Rog was having the same result with his fight. It was very clear that at medium and low level the Hunter had the match on the MiG-19 for turning ability, was much superior at high speed handling, and that the maximum speed difference was nil.
This could not be allowed to go on for much longer. At low level and full power, fuel was disappearing at 200lb a minute, and the MiG-19, with two engines and reheat, was probably worse off. After a couple of minutes at very low level, my man started running flat out at the deck on a southerly heading. They were obviously heading home, and we followed.
Fuel was getting a bit tight, but we were going to follow them back to Sargodha, even if it meant landing there because of fuel shortage. I saw the airfield when we had about three miles to run and at about the same time, the other MiG - with Roger glued firmly to his tail - appeared line abreast of us. There we were, a big box of two MiG-19s and two Hunters doing the best part of 600 knots, on the deck, heading right for Sargodha.
As the MiGs broke downwind over Sargodha, Rog and I both got the 'bingo' lights - 1,300lb of fuel remaining and something like 130 nautical miles to go in the opposite direction. The 600 knots was converted into a rapid climb via the first 60% or so of a loop and a half roll, and within a very short time we were back at 40,00ft and at range speed for the return to Peshawar, where we landed with about 400 pounds of fuel remaining in each aircraft - a good sortie that had lasted all of 45 minutes.
Honour was restored. We had given the final pair of MiGs a right pasting because they allowed us to play our game and they let the fight get quickly down to a height where they had no advantage. It was the same lesson as our fights with the Sabres - play the fight to your advantage, not your opponent's.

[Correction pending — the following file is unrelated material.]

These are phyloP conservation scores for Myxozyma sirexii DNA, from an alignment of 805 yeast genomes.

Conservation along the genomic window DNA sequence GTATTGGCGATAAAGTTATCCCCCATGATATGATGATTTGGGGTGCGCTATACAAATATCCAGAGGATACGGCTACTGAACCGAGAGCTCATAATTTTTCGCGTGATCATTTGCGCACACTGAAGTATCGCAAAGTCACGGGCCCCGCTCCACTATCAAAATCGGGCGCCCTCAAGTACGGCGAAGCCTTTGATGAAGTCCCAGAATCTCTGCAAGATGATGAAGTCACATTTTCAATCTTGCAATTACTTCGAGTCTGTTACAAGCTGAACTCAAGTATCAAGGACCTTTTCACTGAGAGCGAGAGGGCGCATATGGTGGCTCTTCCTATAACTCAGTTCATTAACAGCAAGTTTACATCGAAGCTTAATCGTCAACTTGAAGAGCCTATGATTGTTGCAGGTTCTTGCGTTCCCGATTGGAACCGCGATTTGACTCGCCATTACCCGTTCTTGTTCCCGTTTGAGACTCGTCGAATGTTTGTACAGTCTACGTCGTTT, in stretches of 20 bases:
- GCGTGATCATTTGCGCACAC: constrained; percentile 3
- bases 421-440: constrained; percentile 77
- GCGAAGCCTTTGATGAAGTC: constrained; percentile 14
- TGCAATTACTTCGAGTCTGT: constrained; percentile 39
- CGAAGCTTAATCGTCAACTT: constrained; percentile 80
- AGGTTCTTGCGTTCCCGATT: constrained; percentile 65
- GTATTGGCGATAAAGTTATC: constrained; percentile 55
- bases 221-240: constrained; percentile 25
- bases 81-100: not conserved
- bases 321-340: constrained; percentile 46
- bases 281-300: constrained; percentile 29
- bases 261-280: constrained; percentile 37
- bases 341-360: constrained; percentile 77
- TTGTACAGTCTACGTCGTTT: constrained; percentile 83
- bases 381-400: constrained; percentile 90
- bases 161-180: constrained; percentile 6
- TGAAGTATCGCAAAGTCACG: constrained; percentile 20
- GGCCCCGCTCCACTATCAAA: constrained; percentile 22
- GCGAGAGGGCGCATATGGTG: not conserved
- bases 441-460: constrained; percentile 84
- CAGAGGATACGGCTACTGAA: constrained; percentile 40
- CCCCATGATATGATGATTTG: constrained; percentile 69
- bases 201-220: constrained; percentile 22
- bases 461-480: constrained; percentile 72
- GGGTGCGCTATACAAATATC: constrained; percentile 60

It was only after landing that I noticed the 'g' meter in my aircraft was covered in black bodge tape - why? Roger's was the same. What was going on? The line Chief gave us an explanation: "We didn't want you to worry about over-stressing - you just had to get them and we would have straightened out the aircraft afterwards." As it happened, neither of us had over-stressed.
The aircraft were handed back to be made ready for departure the following day, and we went downtown for some shopping before the farewell party with the remainder of the whisky. Now what was it that She-Who-Must-Be-Obeyed had said she wanted? A brass inlaid sandalwood coffee table, very good quality and very cheap.
How I ended up with an ancient mountain flintlock gun over 6ft long instead, how we shipped/smuggled it back to Bahrain in a Hunter pitot head box (the pitot was subsequently recovered by the air attaché), an the ear bashing I got for this back home are all incidents best glossed over. Suffice to say that 'Er Indoors is still here and that the gun is a right swine to balance you coffee on!
We left Peshawar on Friday, March 5, with a good beat-up and night-stopped Karachi Masroor with the Sabre squadron based there. The journey into Karachi for a Chinese meal (how come everybody likes Chinese food?) in three cars driven by PAF fighter pilots and the three minor shunts we had on the way there and back and back (including one which involved two of our cars), should be consigned to history. After a relaxed start on Saturday, we departed for home. The final leg had its moments, but only Roger and I talk about that.
Until I read Andrew Thomas's letter, I was unaware that Wg. Cdr. Middlecoat had died [Missing in Action] in the Pakistan/Indian conflict that followed a few months after our visit. A great shame - he was certainly a gentleman and an excellent fighter pilot, but how, as a Pakistani, did he end up with the name Mervyn L. Middlecoat?